Palisades Park Review


Palisades Park - Alan Brennert

I picked up this book at my local BAM for $6, and it’s one of those rare occasions where I would have happily paid full price for a clearance rack book.

Palisades Park covers the lives of the Stopka family over the course of four decades, and how the titular amusement park factors into their existences. I enjoy stories that take place over lengthy periods of time and carnival/amusement park stories. It’s no wonder I enjoyed Palisades Park as much as I did.

I grew up in a household that was essentially an extension of the 1940s, 50s, and 60s. My father loved his John Wayne Westerns, Old Yeller and Shane, and my mother loved her TMC and AMC flashback classics, like The Greatest Show on Earth and Yankee Doodle Dandy. Palisades Park took me back to my childhood, back to sitting in front of our floor set watching these big-budget black-and-white movies with ensemble casts. This is the first book I’ve ever read that felt like it was filmed in black and white and Technicolor at the same time. Read it. You’ll see what I mean.

What I did not expect to enjoy as much as I did was Alan Brennert’s enthusiastic love for all things Hawai’i. My grandmother, a belly dancer until the day she died in 2011, had this challenge she offered all of her grandkids. If you graduated high school, you got a trip to Hawai’i, all expenses paid. The only caveat was that you had to go with her. Whatever. It was Hawai’i and it was free. None of those who went complained. Unfortunately, I was one of the only grandkids to miss the opportunity. I had to drop out of school my junior year to help my mother make ends meet. She’d broken her knee at work while descending wet stairs, and while workman’s comp took care of 66% of her income, it wasn’t enough. At that point in my life, we were living paycheck to paycheck, and not having that other 34% hurt. Badly. So I went to work stuffing the broiler at Burger King for as many hours as child labor laws allow a sixteen year old to work. I eventually went on to get my GED and go to college, but I’d missed my chance at a free ride to Honolulu. Reading about Eddie Stopka’s time on the islands during his stint in the Navy made me, for the first time, regret not getting that trip to Hawai’i. There’s nothing I could have done to fix it, short of letting my family starve, but I didn’t know how much that missed opportunity meant to me until I read this book. Brennert obviously adores the islands, as his rich descriptions and tangible passion shows page after page. One day, when my kids are both old enough to enjoy it, I’ll take my trip into the South Pacific. While I’m there, I’ll lift a glass to my grandmother, the woman who bought me my first electric guitar and told me to be whatever made me happy and damn the rest of the world, and wish that she was there.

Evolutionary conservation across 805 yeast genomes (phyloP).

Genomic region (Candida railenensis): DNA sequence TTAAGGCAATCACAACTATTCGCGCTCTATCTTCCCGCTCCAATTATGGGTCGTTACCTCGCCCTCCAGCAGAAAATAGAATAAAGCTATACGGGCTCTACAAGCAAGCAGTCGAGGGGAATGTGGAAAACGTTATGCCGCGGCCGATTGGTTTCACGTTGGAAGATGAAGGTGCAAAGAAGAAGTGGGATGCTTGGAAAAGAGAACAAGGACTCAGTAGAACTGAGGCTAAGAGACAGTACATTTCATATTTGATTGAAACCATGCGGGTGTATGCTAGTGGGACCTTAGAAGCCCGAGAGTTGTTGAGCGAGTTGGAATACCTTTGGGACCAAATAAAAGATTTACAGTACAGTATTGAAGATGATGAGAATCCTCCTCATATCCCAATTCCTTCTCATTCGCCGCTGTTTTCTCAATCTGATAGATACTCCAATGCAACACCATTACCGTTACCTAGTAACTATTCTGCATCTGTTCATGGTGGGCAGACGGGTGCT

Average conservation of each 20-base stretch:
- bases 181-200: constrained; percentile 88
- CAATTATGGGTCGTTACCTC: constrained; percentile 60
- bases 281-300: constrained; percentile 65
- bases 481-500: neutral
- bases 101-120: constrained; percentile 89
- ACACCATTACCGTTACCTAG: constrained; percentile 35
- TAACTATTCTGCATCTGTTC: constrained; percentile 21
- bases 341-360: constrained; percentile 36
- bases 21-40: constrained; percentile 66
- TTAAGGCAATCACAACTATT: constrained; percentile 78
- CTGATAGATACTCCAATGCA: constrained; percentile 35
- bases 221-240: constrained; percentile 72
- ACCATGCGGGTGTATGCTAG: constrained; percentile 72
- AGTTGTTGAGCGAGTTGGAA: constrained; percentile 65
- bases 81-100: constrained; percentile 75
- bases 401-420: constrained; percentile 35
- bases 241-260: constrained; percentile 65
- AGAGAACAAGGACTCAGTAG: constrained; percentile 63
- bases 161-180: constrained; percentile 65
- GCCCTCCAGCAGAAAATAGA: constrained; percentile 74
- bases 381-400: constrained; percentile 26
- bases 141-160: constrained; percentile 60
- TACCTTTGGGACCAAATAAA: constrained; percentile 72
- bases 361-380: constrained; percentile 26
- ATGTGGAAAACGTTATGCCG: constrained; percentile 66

My, I do ramble at times, huh? Sorry to all those who started reading this expecting a detailed review, but that’s not really my bag. I attach books to memories, and my memories attach themselves to books. The good, the bad, the absolutely unreadable, they have all marked my life in some way. Palisades Park will always remind me of my grandmother. Thanks, Mr. Brennert.

In summation: Palisades Park is a touching story magically and masterfully told. If Palisades Park in its heyday is where you want to be, brothers and sisters, Alan Brennert will take you there. It might take you a few other places, as well. I wish you all a pleasant journey.

Final Judgment: Breathtaking and heartbreaking and wonderful.

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